Under Atkins the initial inquiry to be made by a court is whether the act generating the injury is unlawful in itself. See, e.g., Jim Walter Homes, Inc. v. Castillo, 616 S.W.2d 630, 633 (Tex.Civ.App.1981). If the act itself is not unlawful, the cause of action accrues "only when the force wrongfully put in motion produces the injury, the invasion of personal or property rights accruing at that time." Atkins, 417 S.W.2d at 153; see also Green v. Helmcamp Insurance Agency, 499 S.W.2d 730, 732 (Tex.Civ.App.1973). Under these circumstances, the statute does not begin to run until the plaintiff suffers an injury attributable to the act.1 "Under Texas law ..., legal injury is complete when the negligence of the defendant attorney results in a diminution of the plaintiff's rights under the law...." Woodburn v. Turley, 625 F.2d 589, 592 (5th Cir.1980); see also Pack v. Taylor, 584 S.W.2d 484, 486 (Tex.Civ.App.1979).
In this case, negotiating a release, a settlement, and a dismissal is not in itself wrongful. Therefore the district court correctly concluded that Farner's claims did not accrue until he suffered compensable legal injury resulting from these actions. However, we cannot agree with the court's selection of the events producing legal injury. The court held that Farner
"began to suffer damages on the day either that service was made upon him in Cause No. 2 or that he employed the Rodey firm to represent him. Those days, September 8 or September 10, 1975, fall more than two years before the date on which Farner amended his complaint in the present action to join Rodey and Modrall. At the very least, ... Farner incurred legal injury sufficient upon which to premise this suit on March 16, 1976, the date that the Rodey firm billed him for legal services which it had rendered in connection with Cause No. 2. At that point, six months after Farner had been served with the Complaint in Cause No. 2, it should have been apparent to Farner that he was suffering damages which were the direct result of the alleged negligence of the three defendants in this suit."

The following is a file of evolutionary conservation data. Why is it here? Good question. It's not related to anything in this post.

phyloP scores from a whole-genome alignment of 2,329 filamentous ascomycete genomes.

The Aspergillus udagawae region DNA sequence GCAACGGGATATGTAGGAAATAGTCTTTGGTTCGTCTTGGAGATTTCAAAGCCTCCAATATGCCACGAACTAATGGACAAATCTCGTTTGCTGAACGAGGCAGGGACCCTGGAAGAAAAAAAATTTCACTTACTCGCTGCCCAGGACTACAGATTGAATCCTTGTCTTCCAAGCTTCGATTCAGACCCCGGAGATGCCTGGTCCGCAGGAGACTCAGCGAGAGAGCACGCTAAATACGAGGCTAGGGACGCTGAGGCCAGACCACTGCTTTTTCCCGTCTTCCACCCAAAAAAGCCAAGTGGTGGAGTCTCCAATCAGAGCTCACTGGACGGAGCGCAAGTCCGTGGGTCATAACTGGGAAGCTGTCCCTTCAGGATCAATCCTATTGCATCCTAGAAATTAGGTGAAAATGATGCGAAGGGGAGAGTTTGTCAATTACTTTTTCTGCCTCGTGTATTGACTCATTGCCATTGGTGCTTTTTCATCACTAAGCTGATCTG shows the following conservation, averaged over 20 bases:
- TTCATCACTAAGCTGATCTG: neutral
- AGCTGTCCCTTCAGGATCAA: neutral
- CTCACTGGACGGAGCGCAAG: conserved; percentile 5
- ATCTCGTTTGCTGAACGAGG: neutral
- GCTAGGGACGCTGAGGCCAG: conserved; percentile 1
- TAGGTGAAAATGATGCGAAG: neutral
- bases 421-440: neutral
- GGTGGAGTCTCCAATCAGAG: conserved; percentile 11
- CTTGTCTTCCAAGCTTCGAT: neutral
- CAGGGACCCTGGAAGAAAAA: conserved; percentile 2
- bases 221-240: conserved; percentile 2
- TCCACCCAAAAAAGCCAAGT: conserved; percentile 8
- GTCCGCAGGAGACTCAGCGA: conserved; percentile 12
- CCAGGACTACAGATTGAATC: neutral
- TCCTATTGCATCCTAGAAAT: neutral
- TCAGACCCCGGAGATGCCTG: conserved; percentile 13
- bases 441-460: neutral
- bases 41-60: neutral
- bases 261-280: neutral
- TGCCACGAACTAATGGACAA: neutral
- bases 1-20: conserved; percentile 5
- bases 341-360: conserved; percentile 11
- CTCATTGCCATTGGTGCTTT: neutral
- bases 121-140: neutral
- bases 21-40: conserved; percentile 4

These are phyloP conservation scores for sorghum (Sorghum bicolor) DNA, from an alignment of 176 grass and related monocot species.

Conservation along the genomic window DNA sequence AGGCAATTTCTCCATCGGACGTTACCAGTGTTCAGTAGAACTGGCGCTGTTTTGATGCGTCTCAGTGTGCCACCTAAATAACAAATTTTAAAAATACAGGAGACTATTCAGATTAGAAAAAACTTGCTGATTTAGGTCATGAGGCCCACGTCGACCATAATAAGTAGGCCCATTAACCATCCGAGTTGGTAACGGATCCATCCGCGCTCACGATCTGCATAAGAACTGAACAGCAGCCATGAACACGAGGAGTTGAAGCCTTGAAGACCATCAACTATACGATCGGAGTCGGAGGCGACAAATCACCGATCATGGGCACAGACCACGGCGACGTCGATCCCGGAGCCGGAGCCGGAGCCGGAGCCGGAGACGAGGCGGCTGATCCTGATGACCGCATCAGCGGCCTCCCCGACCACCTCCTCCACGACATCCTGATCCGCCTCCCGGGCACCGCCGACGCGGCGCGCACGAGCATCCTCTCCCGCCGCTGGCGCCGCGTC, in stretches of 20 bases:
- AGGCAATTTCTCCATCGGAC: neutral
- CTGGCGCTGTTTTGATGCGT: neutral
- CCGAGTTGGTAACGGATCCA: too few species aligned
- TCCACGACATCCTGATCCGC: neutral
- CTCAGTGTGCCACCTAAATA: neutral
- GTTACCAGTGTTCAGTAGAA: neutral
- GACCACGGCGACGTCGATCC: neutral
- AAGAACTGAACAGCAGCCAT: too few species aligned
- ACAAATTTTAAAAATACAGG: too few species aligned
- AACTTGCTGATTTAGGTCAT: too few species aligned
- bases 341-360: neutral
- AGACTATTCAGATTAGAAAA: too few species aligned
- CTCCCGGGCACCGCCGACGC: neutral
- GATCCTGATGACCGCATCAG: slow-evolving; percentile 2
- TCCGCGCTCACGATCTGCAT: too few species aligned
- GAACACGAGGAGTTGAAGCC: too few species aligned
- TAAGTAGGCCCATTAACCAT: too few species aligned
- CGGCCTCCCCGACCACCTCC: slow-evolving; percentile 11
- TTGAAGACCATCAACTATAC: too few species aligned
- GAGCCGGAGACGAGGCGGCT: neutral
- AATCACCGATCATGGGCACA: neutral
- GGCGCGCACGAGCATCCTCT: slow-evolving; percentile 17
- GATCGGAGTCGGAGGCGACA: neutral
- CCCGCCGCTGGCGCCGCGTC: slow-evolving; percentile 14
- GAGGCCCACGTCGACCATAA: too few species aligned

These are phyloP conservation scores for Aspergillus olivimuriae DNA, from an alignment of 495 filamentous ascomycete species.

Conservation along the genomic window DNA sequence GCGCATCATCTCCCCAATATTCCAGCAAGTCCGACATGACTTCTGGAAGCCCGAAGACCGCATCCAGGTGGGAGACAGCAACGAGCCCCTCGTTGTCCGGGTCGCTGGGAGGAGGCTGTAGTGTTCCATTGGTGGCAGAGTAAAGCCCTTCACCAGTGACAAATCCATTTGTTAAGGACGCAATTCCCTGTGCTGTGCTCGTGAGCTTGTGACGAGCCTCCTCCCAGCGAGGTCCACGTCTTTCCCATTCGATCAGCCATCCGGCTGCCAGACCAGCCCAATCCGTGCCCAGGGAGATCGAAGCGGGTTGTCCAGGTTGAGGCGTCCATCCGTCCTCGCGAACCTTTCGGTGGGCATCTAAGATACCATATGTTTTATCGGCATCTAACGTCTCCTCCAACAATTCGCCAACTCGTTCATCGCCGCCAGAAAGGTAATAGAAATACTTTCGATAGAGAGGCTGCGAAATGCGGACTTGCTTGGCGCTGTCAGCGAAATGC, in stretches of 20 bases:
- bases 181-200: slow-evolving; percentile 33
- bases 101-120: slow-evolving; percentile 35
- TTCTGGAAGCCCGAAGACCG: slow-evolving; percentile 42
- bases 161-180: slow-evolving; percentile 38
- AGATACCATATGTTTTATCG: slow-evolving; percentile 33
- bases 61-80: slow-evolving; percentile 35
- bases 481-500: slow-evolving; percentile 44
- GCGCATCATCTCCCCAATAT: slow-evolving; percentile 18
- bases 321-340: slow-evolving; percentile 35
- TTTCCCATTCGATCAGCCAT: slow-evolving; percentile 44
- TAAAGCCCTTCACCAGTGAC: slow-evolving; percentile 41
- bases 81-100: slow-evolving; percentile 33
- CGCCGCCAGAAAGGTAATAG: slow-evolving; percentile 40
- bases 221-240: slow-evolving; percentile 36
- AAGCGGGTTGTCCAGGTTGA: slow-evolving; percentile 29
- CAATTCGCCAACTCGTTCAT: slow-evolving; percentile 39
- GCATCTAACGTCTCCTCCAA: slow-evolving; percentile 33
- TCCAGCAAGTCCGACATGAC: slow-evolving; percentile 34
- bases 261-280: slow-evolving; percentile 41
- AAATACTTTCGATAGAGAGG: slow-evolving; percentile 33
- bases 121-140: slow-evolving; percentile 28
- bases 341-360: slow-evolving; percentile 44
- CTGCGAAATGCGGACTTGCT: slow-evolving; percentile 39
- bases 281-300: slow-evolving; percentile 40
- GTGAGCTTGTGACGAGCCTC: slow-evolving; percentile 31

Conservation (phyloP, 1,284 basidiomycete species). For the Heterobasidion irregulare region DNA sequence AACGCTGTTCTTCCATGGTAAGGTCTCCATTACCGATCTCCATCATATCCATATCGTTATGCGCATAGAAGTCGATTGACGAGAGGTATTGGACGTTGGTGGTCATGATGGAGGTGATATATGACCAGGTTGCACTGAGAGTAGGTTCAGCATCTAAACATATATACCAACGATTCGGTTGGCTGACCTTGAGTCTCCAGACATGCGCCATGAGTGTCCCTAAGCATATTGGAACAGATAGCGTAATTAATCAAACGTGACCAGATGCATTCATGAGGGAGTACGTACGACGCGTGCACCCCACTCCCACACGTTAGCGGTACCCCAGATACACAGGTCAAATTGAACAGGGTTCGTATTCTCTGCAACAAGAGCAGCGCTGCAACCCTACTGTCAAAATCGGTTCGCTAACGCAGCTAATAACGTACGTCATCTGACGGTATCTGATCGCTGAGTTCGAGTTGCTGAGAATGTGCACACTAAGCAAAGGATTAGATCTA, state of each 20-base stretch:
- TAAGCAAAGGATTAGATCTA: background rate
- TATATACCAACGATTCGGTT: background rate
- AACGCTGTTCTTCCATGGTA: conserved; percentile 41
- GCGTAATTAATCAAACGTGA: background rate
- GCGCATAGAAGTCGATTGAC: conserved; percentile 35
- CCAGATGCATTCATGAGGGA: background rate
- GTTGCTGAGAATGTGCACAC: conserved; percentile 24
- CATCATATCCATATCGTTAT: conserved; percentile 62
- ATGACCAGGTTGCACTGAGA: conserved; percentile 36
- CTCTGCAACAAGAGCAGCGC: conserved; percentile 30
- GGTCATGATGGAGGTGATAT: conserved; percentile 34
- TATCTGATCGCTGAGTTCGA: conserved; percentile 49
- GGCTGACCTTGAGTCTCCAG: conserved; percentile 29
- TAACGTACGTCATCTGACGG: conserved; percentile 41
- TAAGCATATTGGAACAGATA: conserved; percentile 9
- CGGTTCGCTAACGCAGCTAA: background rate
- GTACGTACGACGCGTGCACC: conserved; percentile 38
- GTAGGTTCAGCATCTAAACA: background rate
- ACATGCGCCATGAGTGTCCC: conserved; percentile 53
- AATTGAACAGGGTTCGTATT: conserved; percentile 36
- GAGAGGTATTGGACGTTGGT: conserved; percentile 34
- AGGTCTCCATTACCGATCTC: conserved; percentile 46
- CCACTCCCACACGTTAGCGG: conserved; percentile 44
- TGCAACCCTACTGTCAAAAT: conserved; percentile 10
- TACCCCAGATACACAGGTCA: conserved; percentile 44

Rec., vol. I, at 546-47.
We do not believe Farner's claims accrued when suit was filed against him in Cause 2. A cause of action for legal malpractice does not accrue every time a lawsuit is filed that calls into question a document prepared by counsel. The purpose of a release is to protect against liability, not against the initiation of litigation. Even a properly prepared release cannot prevent a party from commencing litigation that challenges the effect of the release under particular circumstances. The filing of Bieri's second suit did not of itself give Farner notice that the release would not provide an affirmative defense.
We also reject the district court's alternative determinations that the claims accrued either when Farner retained the Rodey firm or when he received an interim bill. Some costs in defending Cause 2 would have been incurred whether or not the release was ultimately found to provide an affirmative defense to liability. Therefore the March 16 bill from the Rodey firm did not give Farner notice that the release was ineffective, particularly when the record contains evidence that the Rodey firm assured Farner during this time that the release would protect him from liability. Cf. Anderson v. Sneed, 618 S.W.2d 388, 389 (Tex.Civ.App.1981).
We conclude that Farner's claims accrued when the New Mexico state court ruled on May 5, 1977, that the release did not protect Farner from the claims made in Cause 2. Cf. Woodburn, 625 F.2d at 592 (legal injury became manifest upon definitive court ruling). At this point, Farner suffered an injury directly attributable to the release and dismissal in Cause 1, because thereafter he was unable to raise the release itself as an affirmative defense to liability in Cause 2.